Whole Foods Fueling Options for Runners

During extended runs (generally 90 minutes or more), runners need additional fueling in order to maintain energy levels, optimize endurance and stamina, and prevent bonking. There are many sources of fueling available, such as whole foods, energy gels, sugars, energy bars, energy chews, powders mixed in liquids, and more. There is no right or wrong source of fueling. You can choose what you want to consume based on your food/nutrition philosophy or your dietary preferences/needs. In addition, choosing fueling sources that work with your gut is equally important. You don’t want to end up with an upset stomach or discomfort during the run.

Even with all these fueling options, many runners have started focusing on using whole foods during runs. Whole foods have many benefits besides just providing carbohydrates. They have vitamins, minerals, and nutrients. Some runners claim whole foods are easier to digest than some of the synthetic, sugar-heavy products. On the downside, whole foods take time to plan and prepare, which can be additional work, and are not as easily accessible or packaged like a pre-made product. Here are some whole foods fueling options for runners, and why they work!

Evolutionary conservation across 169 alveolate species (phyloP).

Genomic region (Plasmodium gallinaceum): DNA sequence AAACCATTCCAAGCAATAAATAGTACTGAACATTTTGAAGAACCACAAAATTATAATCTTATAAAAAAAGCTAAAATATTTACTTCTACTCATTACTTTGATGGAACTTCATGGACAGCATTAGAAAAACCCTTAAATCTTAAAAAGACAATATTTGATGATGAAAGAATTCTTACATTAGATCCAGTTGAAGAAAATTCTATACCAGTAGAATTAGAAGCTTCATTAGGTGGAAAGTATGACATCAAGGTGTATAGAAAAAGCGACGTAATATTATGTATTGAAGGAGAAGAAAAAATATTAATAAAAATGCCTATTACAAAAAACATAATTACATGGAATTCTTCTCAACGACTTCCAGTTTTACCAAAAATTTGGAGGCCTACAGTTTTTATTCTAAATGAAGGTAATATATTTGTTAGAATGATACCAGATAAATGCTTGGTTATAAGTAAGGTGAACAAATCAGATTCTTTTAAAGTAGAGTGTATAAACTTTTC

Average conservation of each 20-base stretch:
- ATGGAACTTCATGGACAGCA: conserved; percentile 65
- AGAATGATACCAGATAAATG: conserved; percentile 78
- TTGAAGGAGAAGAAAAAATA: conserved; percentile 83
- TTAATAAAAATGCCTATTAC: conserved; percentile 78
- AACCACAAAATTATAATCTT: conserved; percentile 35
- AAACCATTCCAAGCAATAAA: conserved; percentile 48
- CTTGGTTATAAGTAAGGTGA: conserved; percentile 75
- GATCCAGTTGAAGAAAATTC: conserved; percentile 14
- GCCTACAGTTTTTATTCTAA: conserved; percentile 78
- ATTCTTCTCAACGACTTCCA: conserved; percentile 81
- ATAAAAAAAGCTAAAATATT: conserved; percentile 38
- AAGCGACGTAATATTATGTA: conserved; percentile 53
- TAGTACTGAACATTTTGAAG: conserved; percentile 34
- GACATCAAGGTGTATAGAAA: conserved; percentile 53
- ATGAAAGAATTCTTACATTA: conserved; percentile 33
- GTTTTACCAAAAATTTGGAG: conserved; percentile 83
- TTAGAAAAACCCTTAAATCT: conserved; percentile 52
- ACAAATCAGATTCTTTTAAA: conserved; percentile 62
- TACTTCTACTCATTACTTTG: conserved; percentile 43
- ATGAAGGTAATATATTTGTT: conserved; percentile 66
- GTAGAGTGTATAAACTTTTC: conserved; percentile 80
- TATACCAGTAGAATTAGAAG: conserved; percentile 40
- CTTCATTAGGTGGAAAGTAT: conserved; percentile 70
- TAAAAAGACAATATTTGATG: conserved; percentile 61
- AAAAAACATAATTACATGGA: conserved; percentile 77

Bananas have a higher concentration of fructose (naturally occurring sugar) per serving size. A 7-inch banana has about 30 grams of carbohydrates, which is a good source of energy for a long run. They also have potassium and magnesium to replenish electrolytes.


Dates (the fruit, not the evening adventure) are also packed with carbs (about 20 grams of carbs in one Medjool date). They’re easy to pop in the mouth and eat. They’re even smaller than a banana, making them more convenient to carry. And, they are rich in potassium and iron, too. Iron is important for bringing oxygen to your muscles during a run.


Raisins are small and easy to consume while running, and they are packed with carbohydrates. A Louisiana State University study found that when cyclists ate raisins, they had the same energy and perceived exertion levels as when they ate Jelly Belly Sports Beans. This can also be applied to runners in regards to the endurance aspect. Raisins have iron and can boost our bone strength.

Sweet Potatoes

Sweet potatoes (skin removed to decrease fiber intake during a run) provide a good source of carbs for energy in addition to Vitamins A and C, which are good antioxidants for boosting the immune system and reducing oxidative stress. If you want to give them a try, try roasting sweet potatoes in the oven first. After roasting, remove the skin, sprinkle on some salt (for sodium replacement during the run), and put them in a bag or container to take with you on the run.

Remember, not every fueling source will work for you. Make sure to test a food during a training session to make sure it feels right and there are no undesirable side effects. If a specific food causes distress, do not consume it while running. Choose another option. There are plenty out there!

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